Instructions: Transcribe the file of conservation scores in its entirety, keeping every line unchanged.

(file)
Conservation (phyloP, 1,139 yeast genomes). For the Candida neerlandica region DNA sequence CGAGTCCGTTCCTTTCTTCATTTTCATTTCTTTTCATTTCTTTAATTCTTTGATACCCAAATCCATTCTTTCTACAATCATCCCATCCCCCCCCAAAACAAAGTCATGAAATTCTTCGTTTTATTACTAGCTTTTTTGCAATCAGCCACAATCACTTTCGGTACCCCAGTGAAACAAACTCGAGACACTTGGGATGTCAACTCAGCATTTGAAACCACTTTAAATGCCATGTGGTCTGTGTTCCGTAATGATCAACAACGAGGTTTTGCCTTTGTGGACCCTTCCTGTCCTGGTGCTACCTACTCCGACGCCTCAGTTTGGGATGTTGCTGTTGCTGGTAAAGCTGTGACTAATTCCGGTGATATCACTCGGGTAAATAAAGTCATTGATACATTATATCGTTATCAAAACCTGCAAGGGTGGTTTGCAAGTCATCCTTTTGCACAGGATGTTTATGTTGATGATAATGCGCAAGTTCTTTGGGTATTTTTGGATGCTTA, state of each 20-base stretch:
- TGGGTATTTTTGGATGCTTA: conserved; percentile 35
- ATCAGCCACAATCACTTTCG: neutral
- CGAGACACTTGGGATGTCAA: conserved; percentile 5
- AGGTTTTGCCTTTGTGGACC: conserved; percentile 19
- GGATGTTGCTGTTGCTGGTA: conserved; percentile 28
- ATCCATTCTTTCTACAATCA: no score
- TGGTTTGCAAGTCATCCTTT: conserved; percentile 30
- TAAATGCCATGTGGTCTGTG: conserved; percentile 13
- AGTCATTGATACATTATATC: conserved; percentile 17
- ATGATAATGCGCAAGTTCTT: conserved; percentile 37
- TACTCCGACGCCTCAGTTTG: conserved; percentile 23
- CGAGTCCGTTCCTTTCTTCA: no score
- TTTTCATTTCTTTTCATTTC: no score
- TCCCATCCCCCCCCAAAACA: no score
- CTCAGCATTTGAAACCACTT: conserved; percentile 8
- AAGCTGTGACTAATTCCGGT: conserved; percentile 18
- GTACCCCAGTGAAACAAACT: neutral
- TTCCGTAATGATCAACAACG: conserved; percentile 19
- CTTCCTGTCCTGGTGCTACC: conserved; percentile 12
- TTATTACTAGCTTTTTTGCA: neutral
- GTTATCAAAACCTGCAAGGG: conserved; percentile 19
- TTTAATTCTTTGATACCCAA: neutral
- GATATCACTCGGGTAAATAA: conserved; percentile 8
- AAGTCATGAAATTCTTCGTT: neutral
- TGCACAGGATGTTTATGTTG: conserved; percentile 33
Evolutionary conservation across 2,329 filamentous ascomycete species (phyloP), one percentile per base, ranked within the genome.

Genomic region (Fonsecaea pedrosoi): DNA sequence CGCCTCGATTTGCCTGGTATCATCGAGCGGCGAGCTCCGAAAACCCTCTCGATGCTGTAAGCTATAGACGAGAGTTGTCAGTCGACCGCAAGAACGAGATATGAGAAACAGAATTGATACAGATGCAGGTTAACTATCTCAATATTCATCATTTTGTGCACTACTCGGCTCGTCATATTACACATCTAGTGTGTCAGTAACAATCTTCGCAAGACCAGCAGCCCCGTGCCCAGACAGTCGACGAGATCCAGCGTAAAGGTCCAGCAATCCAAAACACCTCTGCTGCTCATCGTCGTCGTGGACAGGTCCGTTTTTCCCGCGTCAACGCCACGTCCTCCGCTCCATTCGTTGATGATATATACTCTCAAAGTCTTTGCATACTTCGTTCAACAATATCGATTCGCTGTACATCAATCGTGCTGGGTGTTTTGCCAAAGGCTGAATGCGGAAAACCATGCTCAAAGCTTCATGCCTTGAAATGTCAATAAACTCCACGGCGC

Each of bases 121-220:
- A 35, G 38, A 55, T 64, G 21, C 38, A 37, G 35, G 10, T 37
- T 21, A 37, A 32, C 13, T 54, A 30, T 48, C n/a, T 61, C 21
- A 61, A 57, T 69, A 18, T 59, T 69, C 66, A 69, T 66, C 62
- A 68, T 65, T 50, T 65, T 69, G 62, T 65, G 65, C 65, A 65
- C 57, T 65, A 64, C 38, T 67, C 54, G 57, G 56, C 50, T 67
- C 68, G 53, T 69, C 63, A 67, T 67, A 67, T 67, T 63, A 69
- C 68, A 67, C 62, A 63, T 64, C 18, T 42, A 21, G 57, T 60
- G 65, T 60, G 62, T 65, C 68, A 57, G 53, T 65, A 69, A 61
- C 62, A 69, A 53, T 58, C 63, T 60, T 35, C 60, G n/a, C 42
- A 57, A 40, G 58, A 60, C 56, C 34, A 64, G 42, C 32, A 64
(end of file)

Conservation (phyloP, 1,139 yeast genomes). For the Candida neerlandica region DNA sequence CGAGTCCGTTCCTTTCTTCATTTTCATTTCTTTTCATTTCTTTAATTCTTTGATACCCAAATCCATTCTTTCTACAATCATCCCATCCCCCCCCAAAACAAAGTCATGAAATTCTTCGTTTTATTACTAGCTTTTTTGCAATCAGCCACAATCACTTTCGGTACCCCAGTGAAACAAACTCGAGACACTTGGGATGTCAACTCAGCATTTGAAACCACTTTAAATGCCATGTGGTCTGTGTTCCGTAATGATCAACAACGAGGTTTTGCCTTTGTGGACCCTTCCTGTCCTGGTGCTACCTACTCCGACGCCTCAGTTTGGGATGTTGCTGTTGCTGGTAAAGCTGTGACTAATTCCGGTGATATCACTCGGGTAAATAAAGTCATTGATACATTATATCGTTATCAAAACCTGCAAGGGTGGTTTGCAAGTCATCCTTTTGCACAGGATGTTTATGTTGATGATAATGCGCAAGTTCTTTGGGTATTTTTGGATGCTTA, state of each 20-base stretch:
- TGGGTATTTTTGGATGCTTA: conserved; percentile 35
- ATCAGCCACAATCACTTTCG: neutral
- CGAGACACTTGGGATGTCAA: conserved; percentile 5
- AGGTTTTGCCTTTGTGGACC: conserved; percentile 19
- GGATGTTGCTGTTGCTGGTA: conserved; percentile 28
- ATCCATTCTTTCTACAATCA: no score
- TGGTTTGCAAGTCATCCTTT: conserved; percentile 30
- TAAATGCCATGTGGTCTGTG: conserved; percentile 13
- AGTCATTGATACATTATATC: conserved; percentile 17
- ATGATAATGCGCAAGTTCTT: conserved; percentile 37
- TACTCCGACGCCTCAGTTTG: conserved; percentile 23
- CGAGTCCGTTCCTTTCTTCA: no score
- TTTTCATTTCTTTTCATTTC: no score
- TCCCATCCCCCCCCAAAACA: no score
- CTCAGCATTTGAAACCACTT: conserved; percentile 8
- AAGCTGTGACTAATTCCGGT: conserved; percentile 18
- GTACCCCAGTGAAACAAACT: neutral
- TTCCGTAATGATCAACAACG: conserved; percentile 19
- CTTCCTGTCCTGGTGCTACC: conserved; percentile 12
- TTATTACTAGCTTTTTTGCA: neutral
- GTTATCAAAACCTGCAAGGG: conserved; percentile 19
- TTTAATTCTTTGATACCCAA: neutral
- GATATCACTCGGGTAAATAA: conserved; percentile 8
- AAGTCATGAAATTCTTCGTT: neutral
- TGCACAGGATGTTTATGTTG: conserved; percentile 33
Evolutionary conservation across 2,329 filamentous ascomycete species (phyloP), one percentile per base, ranked within the genome.

Genomic region (Fonsecaea pedrosoi): DNA sequence CGCCTCGATTTGCCTGGTATCATCGAGCGGCGAGCTCCGAAAACCCTCTCGATGCTGTAAGCTATAGACGAGAGTTGTCAGTCGACCGCAAGAACGAGATATGAGAAACAGAATTGATACAGATGCAGGTTAACTATCTCAATATTCATCATTTTGTGCACTACTCGGCTCGTCATATTACACATCTAGTGTGTCAGTAACAATCTTCGCAAGACCAGCAGCCCCGTGCCCAGACAGTCGACGAGATCCAGCGTAAAGGTCCAGCAATCCAAAACACCTCTGCTGCTCATCGTCGTCGTGGACAGGTCCGTTTTTCCCGCGTCAACGCCACGTCCTCCGCTCCATTCGTTGATGATATATACTCTCAAAGTCTTTGCATACTTCGTTCAACAATATCGATTCGCTGTACATCAATCGTGCTGGGTGTTTTGCCAAAGGCTGAATGCGGAAAACCATGCTCAAAGCTTCATGCCTTGAAATGTCAATAAACTCCACGGCGC

Each of bases 121-220:
- A 35, G 38, A 55, T 64, G 21, C 38, A 37, G 35, G 10, T 37
- T 21, A 37, A 32, C 13, T 54, A 30, T 48, C n/a, T 61, C 21
- A 61, A 57, T 69, A 18, T 59, T 69, C 66, A 69, T 66, C 62
- A 68, T 65, T 50, T 65, T 69, G 62, T 65, G 65, C 65, A 65
- C 57, T 65, A 64, C 38, T 67, C 54, G 57, G 56, C 50, T 67
- C 68, G 53, T 69, C 63, A 67, T 67, A 67, T 67, T 63, A 69
- C 68, A 67, C 62, A 63, T 64, C 18, T 42, A 21, G 57, T 60
- G 65, T 60, G 62, T 65, C 68, A 57, G 53, T 65, A 69, A 61
- C 62, A 69, A 53, T 58, C 63, T 60, T 35, C 60, G n/a, C 42
- A 57, A 40, G 58, A 60, C 56, C 34, A 64, G 42, C 32, A 64